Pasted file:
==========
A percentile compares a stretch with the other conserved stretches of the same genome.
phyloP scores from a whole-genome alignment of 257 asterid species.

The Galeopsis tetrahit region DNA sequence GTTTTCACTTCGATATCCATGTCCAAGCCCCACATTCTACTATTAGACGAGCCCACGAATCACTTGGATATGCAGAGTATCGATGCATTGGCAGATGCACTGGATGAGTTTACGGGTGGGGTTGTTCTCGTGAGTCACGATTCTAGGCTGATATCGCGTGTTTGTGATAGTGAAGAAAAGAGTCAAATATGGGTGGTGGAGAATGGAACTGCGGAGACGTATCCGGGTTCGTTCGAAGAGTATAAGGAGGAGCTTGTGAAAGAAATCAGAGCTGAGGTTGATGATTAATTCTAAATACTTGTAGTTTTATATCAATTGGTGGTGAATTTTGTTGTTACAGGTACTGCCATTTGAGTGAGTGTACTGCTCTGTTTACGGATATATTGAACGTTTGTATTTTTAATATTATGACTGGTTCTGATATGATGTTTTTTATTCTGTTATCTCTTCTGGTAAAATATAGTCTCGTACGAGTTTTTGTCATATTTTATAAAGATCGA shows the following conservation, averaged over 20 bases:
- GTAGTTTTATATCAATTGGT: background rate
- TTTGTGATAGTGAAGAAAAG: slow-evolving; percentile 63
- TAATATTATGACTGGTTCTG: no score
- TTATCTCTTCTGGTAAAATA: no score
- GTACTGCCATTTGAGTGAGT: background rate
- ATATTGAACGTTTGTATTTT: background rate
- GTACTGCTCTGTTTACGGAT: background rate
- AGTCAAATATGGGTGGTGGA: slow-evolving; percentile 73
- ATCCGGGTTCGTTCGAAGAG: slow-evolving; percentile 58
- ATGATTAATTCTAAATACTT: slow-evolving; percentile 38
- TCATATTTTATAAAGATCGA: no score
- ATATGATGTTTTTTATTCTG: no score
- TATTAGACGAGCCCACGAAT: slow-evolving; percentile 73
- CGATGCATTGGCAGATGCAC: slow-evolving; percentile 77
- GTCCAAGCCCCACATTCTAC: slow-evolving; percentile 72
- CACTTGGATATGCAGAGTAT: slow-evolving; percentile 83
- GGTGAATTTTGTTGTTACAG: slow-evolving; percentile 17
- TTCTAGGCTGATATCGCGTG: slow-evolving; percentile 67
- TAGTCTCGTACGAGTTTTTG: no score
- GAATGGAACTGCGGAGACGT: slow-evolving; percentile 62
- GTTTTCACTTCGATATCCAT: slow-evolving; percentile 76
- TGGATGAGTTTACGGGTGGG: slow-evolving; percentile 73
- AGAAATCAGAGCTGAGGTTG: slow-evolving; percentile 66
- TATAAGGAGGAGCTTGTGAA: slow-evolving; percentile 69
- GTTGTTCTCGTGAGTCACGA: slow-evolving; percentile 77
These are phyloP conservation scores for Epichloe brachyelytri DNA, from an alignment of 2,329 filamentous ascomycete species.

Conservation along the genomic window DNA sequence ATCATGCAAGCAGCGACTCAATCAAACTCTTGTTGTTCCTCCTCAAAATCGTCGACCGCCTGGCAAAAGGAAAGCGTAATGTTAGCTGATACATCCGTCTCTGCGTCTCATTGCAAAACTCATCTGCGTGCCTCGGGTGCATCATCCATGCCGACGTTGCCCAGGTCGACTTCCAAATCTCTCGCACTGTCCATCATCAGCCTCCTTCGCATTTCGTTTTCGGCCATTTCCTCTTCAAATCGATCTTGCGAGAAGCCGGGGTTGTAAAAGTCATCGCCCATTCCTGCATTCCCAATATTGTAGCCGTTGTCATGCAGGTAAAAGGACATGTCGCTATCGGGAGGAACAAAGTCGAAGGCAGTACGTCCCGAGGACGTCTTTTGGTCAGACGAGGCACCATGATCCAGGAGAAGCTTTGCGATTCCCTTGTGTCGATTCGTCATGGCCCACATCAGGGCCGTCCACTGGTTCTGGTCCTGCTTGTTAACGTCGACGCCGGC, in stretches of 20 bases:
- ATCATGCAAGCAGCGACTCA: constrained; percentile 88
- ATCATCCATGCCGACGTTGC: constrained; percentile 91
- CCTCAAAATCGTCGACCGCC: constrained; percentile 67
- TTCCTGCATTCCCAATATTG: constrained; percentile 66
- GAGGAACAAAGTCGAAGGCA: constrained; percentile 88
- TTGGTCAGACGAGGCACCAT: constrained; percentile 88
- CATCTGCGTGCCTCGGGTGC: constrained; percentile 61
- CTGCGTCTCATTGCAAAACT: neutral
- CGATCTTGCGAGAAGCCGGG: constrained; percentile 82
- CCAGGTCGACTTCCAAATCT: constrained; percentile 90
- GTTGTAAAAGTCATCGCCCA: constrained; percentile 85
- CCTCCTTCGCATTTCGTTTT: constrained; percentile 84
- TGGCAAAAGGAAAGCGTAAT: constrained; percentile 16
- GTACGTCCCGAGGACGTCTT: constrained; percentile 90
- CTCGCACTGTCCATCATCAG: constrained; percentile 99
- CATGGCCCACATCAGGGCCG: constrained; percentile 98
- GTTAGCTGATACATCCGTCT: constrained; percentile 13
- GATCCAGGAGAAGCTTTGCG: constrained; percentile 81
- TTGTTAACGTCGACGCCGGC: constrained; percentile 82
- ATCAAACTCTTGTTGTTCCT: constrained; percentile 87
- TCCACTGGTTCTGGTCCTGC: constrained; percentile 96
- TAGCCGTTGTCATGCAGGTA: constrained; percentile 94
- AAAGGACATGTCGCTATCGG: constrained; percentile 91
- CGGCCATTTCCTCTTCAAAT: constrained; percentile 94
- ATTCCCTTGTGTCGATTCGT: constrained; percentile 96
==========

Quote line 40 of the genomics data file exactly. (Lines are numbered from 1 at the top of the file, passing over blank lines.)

- CCAGGTCGACTTCCAAATCT: constrained; percentile 90